After a disaster, you may be asked to give people sensitive information, like your Social Security number. Scammers can see this as an opportunity to steal your identity. Even if you’re careful to avoid scams, you may want to protect your identity, bank account, and credit record. Federal law now allows you to freeze and unfreeze your credit record for free at the three nationwide credit reporting companies-Equifax,  TransUnion, and Experian, -no matter what state you live in. Freezing your credit restricts access to your credit file for potential new creditors. This makes it harder for identity thieves to open new accounts in your name.

You can also put a fraud alert on your credit record for one year. A fraud alert means lenders should call you to verify your identity before extending new credit, like opening up a new credit card or giving out a loan.

If you’re unsure about any offer you receive, the contractor you encounter, or action you’re asked to take, ask a trusted relative, friend, or an attorney for a second opinion before acting.

Watch out for these common disaster scams

Fake charities

After disasters, charitable giving spikes. Scammers may create fake charities to scam people who want to help. Sometimes these scams use names that are similar to organizations you may be familiar with to get you to make a “donation.” The Federal Trade Commission has more information about donating wisely and charity scams.

People pretending to be FEMA 

All FEMA representatives, including home inspectors, have a laminated photo ID. Don’t trust someone with just a FEMA jacket or shirt and no ID. Call FEMA at (800) 621-3362 if you’re unsure if someone is truly a FEMA representative. No FEMA, federal, or state workers will ask for or accept money. FEMA doesn’t charge for home inspections, disaster assistance, or help filling out applications. If you have any doubt that a person is a legitimate FEMA worker, don’t give them any personal information.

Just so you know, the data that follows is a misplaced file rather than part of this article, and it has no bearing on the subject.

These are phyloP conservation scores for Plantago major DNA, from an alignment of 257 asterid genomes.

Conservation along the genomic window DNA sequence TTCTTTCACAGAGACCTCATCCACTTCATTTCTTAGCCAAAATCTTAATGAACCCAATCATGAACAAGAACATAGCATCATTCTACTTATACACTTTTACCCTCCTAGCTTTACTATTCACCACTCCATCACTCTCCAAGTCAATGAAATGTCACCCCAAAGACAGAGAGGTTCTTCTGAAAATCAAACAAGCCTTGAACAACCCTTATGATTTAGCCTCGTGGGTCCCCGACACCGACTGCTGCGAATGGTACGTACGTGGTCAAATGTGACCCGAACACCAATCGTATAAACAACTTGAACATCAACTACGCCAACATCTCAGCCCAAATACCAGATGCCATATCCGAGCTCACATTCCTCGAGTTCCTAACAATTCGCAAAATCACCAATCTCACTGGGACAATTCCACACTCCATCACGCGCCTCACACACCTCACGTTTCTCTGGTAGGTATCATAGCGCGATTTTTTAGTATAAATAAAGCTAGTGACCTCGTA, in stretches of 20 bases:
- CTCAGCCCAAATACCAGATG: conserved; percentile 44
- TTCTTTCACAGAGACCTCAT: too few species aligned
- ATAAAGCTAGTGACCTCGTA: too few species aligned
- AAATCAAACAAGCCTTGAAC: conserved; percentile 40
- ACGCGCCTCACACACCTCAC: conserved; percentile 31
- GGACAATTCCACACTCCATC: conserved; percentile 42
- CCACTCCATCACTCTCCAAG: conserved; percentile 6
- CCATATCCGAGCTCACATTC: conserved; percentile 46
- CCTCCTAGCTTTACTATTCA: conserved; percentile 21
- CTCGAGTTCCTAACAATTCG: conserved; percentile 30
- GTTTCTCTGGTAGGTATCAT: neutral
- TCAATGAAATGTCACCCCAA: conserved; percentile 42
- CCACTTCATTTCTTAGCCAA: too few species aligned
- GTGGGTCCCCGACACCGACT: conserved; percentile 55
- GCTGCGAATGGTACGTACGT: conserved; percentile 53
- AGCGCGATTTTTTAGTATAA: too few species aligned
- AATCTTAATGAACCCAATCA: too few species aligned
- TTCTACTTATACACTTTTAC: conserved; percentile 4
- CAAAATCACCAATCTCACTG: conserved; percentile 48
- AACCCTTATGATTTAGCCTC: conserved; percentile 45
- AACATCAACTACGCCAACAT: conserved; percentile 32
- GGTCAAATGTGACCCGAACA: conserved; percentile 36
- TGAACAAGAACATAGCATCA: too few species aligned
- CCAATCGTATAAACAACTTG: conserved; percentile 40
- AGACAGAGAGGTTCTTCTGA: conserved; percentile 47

Mortgage repayment/modification scams

After a disaster, scammers may offer homeowners assistance with negotiating or delaying their mortgage payments. Generally, lenders or mortgage servicers will work with you, the homeowner, after a natural disaster and offer forbearance or other hardship options to help you avoid going into default or ending up in foreclosure. Your options should ALWAYS be discussed directly with your mortgage servicer. Contact your mortgage servicer for payment assistance and never pay anyone to negotiate with your servicer on your behalf. If you need help working with your servicer you may want to contact a housing counselor or a lawyer for assistance.


You may receive a recorded call promising government grants, flood insurance, or help with applications for assistance. Don’t respond or provide personal information or payment to these callers. They may be scams trying to get your credit card or checking account information. Go to FEMA’s disaster assistance site for information on what help is really available.

How to/Where to report a scam

If you or someone you know has been a victim of a scam or fraud, here’s who you can contact:

For more information on frauds and scams visit the Bureau’s Frauds and Scams page or the NFCU Fraud Prevention Center.